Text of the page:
I was very happy with the Q&A. I was going for a Charlie Rose/James Lipton vibe with tables and chairs. One of my students, Jeremiah commented on the set up and said it reminded him of Charlie Rose. Its great when your intentions are carried through in such a way.

Again, Randy was such as wonderful host I have been looking at health policy for a while, but it was great to get Randy's perspective of the relationship between the multiple layers of government and how the Medicaid issues affect us all. We talked about the tools and information that he uses (mostly websites which send in digests and notices) and the role of design. Unfortuately, the current budget crises has resulted in the elimination of their communications staff, but hopefully we can work together to provide design strategy services for the bureau.

I had presented on the future work we were hoping to do with the Bureau, but the students were engaged with the previous pilot study  (the research, the use of plain language, the placing of information in context based on the different users). It made me feel good about the approach we took. So there is a Robert Woods Johnson grant due at the end of the month, hopefully we can get it and do significant work.   

Materiality of governance

As I have been trying to define for myself what design and governmentality is about, today it became clear what inspires my passion about it. I am passionate about how justice and democracy should not be abstract ideals but rather tangible positive experiences for all people.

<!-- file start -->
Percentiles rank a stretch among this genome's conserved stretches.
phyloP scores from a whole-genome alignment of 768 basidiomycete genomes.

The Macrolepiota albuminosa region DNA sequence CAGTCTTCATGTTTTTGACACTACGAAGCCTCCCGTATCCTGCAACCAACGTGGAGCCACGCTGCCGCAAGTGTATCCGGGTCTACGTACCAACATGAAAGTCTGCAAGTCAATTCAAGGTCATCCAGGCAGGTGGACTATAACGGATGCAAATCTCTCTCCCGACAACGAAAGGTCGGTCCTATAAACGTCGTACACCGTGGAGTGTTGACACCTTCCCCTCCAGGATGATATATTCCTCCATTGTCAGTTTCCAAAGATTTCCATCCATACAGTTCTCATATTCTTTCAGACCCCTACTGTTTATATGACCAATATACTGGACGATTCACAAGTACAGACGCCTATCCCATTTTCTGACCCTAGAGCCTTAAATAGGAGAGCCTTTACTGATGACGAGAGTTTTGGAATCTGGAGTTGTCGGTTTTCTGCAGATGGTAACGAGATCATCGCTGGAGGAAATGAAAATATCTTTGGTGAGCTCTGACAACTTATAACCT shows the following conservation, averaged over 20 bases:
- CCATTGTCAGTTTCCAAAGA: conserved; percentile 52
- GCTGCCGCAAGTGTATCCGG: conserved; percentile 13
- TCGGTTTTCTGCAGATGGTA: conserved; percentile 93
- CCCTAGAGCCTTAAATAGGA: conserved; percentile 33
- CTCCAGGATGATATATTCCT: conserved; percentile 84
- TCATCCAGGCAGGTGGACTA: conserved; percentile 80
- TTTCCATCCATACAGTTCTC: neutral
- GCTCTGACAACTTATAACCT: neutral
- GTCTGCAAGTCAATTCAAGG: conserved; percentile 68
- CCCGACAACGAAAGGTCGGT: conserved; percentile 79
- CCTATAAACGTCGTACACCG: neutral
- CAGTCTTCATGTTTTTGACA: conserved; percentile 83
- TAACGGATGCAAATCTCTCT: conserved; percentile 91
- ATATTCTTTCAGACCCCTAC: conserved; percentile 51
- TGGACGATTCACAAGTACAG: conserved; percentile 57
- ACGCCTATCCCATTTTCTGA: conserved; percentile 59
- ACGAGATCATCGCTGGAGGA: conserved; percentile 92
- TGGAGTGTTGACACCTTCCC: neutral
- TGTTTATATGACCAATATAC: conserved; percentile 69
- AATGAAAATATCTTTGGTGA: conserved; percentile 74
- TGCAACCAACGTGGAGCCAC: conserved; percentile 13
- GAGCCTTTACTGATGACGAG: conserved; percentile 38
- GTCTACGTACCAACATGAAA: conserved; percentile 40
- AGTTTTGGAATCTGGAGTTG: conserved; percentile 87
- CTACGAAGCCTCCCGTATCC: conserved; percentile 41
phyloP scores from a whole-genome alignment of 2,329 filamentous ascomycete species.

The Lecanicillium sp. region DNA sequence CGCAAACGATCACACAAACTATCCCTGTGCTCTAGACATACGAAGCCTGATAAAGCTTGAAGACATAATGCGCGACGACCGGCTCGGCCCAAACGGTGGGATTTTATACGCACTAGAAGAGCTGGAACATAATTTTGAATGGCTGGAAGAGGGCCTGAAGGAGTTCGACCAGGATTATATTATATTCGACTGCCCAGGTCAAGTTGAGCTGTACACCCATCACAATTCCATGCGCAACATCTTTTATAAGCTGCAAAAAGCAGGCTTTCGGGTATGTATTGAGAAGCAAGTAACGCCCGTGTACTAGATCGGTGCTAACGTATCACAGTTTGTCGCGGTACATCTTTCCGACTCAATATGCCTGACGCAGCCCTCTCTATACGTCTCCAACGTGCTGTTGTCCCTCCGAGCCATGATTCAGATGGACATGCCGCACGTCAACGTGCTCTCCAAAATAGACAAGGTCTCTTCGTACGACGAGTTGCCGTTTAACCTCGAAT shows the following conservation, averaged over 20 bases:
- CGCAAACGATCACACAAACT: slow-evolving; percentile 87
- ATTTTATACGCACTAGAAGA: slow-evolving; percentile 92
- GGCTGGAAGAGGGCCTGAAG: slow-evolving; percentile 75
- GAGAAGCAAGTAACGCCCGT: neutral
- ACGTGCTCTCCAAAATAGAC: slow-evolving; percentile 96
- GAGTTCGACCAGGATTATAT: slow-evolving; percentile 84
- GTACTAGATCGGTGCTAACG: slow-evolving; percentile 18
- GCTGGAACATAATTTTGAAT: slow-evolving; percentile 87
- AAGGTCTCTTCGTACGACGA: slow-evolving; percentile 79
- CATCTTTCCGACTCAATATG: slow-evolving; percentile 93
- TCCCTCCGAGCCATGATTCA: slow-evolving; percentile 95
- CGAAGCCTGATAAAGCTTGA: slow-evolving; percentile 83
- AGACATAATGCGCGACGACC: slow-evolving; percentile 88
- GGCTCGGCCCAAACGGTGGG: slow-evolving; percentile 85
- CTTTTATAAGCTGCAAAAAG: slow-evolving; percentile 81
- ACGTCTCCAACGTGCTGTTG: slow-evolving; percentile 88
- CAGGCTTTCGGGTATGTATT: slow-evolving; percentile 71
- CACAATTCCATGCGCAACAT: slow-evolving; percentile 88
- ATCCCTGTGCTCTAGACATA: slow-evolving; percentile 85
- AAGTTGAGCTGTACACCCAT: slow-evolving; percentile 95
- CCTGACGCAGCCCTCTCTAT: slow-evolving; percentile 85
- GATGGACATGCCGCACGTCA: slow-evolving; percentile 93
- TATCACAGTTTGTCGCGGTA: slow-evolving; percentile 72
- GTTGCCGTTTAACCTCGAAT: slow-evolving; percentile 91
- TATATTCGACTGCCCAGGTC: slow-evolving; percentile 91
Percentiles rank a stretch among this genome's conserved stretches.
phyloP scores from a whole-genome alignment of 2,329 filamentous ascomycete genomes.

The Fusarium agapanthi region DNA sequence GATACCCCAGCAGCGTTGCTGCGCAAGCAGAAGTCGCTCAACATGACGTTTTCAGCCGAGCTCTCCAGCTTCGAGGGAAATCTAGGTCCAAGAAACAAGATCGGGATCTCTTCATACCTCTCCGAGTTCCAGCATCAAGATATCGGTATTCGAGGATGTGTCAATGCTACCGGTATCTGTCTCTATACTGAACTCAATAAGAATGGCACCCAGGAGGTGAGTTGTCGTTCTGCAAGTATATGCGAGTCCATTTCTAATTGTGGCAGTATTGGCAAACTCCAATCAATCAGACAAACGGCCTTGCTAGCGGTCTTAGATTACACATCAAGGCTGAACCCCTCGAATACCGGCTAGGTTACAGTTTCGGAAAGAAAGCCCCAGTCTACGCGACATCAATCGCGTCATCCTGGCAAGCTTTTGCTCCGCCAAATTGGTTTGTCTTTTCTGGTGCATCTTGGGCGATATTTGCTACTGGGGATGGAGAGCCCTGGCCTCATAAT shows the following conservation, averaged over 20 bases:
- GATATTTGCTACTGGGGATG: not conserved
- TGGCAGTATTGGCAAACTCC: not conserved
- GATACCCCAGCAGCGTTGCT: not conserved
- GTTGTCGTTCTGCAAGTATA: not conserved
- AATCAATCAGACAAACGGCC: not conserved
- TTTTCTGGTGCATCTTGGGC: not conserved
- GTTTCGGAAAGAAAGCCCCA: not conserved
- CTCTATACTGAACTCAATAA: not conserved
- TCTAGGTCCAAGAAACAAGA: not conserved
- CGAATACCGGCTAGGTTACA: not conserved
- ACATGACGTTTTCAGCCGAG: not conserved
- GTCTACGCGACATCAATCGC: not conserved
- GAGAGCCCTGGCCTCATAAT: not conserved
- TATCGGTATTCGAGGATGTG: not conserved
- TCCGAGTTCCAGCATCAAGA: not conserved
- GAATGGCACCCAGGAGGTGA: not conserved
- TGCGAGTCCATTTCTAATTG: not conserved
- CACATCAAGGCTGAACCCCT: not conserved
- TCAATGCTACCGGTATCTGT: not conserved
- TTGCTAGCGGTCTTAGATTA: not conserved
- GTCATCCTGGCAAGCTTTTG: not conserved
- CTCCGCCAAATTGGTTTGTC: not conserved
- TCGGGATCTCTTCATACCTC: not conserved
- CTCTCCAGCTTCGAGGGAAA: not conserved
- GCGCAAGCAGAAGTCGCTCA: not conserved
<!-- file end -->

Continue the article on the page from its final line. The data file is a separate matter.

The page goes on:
As I discussed before, in my Design + Governmentality class two weeks ago, we read Foucault’s Governmentality essay which I framed around this quote:

Government is defined as a right manner of disposing things so as not to lead to the common good, as the jurist’s texts would have said, but to an end which is convenient for each of the things to be governed (Foucault 1978: 91).

The students had a surprising response to it. It made them sad and confused because suddenly “democracy” and “justice” were not abstract ideals but were tangible “things” that people could/should be able to touch, see, smell, taste, hear, and experience bodily. Something was lost when they were not lofty ideals. I convinced them that, as the creators of things, this shift is actually empowering because they have a direct role in the making of these concepts tangible and real to people. Then we talked about how design is the mechanism by which concepts are made tangible and real to people. If these concepts are tangible then people feel they can grasp them and change the ideals embodied through the artifacts.

The centrality of this is evident in a breakfast I attended this morning.